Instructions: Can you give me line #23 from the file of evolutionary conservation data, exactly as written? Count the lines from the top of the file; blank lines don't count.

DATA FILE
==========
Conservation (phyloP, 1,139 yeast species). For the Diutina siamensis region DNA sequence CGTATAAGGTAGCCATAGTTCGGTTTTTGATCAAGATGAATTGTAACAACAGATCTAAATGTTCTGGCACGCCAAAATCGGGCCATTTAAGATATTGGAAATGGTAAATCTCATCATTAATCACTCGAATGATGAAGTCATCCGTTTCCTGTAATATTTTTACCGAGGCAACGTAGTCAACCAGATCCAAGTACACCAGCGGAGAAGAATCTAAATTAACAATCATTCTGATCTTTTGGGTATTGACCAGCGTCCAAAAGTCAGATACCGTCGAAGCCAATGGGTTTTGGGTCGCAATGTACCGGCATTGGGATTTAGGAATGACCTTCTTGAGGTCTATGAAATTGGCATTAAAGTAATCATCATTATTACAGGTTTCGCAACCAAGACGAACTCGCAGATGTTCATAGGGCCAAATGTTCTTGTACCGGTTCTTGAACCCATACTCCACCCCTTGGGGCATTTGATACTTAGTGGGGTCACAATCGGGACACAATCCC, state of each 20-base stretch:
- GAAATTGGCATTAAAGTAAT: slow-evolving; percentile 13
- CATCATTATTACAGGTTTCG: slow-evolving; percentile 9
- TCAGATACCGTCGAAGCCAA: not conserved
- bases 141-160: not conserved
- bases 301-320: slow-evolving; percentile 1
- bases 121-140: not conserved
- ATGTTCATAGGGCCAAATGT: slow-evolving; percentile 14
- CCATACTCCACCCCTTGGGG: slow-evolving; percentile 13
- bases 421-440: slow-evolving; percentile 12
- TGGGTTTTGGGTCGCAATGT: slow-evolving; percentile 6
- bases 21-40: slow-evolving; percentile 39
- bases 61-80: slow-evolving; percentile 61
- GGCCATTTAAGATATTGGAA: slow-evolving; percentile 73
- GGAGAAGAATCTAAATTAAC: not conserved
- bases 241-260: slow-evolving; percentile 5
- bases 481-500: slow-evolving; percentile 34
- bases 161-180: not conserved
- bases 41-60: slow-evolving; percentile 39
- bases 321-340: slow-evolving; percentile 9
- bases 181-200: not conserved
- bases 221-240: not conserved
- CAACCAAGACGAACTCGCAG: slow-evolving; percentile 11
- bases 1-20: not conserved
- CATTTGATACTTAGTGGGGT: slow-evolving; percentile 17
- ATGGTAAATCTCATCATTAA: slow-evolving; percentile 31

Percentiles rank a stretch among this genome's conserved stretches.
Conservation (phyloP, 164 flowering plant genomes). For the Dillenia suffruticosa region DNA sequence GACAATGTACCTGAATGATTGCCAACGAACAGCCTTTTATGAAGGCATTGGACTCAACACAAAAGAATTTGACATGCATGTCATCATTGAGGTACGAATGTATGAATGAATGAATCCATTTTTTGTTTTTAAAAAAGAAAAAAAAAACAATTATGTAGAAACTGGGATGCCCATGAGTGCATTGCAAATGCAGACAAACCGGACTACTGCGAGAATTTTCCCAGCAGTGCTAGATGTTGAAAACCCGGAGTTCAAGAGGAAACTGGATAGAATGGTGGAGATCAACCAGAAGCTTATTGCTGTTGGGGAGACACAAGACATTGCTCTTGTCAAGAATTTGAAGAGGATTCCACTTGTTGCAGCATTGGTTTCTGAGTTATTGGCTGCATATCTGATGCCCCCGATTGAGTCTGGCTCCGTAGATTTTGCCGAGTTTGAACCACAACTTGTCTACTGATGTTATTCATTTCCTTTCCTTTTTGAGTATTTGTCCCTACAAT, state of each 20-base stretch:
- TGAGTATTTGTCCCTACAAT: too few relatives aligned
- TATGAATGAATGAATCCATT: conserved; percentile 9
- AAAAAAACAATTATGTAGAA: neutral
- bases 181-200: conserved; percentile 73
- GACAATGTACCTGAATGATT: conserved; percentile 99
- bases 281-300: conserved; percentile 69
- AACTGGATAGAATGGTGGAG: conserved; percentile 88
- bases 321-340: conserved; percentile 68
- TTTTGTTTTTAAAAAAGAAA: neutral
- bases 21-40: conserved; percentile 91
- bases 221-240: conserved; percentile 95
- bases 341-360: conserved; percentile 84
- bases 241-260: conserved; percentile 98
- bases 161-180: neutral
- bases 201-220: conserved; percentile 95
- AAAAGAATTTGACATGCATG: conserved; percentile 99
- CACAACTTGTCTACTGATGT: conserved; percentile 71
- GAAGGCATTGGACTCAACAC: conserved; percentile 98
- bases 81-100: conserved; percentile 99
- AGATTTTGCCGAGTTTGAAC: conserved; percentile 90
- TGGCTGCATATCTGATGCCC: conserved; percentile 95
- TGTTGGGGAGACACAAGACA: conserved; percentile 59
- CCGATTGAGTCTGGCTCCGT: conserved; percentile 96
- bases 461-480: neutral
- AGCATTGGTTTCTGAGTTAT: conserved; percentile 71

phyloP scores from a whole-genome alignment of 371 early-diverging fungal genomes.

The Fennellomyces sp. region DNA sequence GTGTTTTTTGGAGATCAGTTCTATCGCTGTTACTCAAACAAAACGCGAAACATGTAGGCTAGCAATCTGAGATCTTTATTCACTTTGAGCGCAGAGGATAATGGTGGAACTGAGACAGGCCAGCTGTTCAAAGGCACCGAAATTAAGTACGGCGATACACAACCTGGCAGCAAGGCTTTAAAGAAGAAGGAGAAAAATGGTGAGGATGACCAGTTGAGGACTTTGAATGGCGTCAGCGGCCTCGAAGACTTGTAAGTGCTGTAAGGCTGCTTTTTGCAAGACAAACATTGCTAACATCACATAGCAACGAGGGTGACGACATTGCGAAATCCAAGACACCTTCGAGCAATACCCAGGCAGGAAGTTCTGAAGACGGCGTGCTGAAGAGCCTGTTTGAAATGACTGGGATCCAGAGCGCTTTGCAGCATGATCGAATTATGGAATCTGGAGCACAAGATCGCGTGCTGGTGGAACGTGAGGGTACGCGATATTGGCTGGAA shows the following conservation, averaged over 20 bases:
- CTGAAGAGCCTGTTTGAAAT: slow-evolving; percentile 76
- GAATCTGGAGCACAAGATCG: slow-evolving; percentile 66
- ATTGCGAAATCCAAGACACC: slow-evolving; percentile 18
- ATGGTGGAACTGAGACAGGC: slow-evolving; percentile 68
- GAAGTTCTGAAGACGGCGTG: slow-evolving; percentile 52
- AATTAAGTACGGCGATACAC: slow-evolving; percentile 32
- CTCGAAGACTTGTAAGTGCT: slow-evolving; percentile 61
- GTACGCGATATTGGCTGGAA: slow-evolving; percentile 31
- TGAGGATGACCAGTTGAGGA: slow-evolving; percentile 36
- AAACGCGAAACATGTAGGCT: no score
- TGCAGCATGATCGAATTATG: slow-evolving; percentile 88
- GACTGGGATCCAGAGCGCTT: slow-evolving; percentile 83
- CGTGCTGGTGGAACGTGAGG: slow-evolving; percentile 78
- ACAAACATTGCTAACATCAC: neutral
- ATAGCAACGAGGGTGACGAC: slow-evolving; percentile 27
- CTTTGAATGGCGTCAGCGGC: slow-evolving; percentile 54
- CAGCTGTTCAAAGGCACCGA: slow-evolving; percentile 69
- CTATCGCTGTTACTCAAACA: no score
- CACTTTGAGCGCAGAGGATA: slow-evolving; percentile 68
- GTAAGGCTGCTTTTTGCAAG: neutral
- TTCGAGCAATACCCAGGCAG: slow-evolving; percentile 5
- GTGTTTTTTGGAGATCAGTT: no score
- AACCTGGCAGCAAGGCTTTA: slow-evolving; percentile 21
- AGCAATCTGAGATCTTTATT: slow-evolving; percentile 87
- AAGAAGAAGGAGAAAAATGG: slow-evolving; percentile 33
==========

- CAACCAAGACGAACTCGCAG: slow-evolving; percentile 11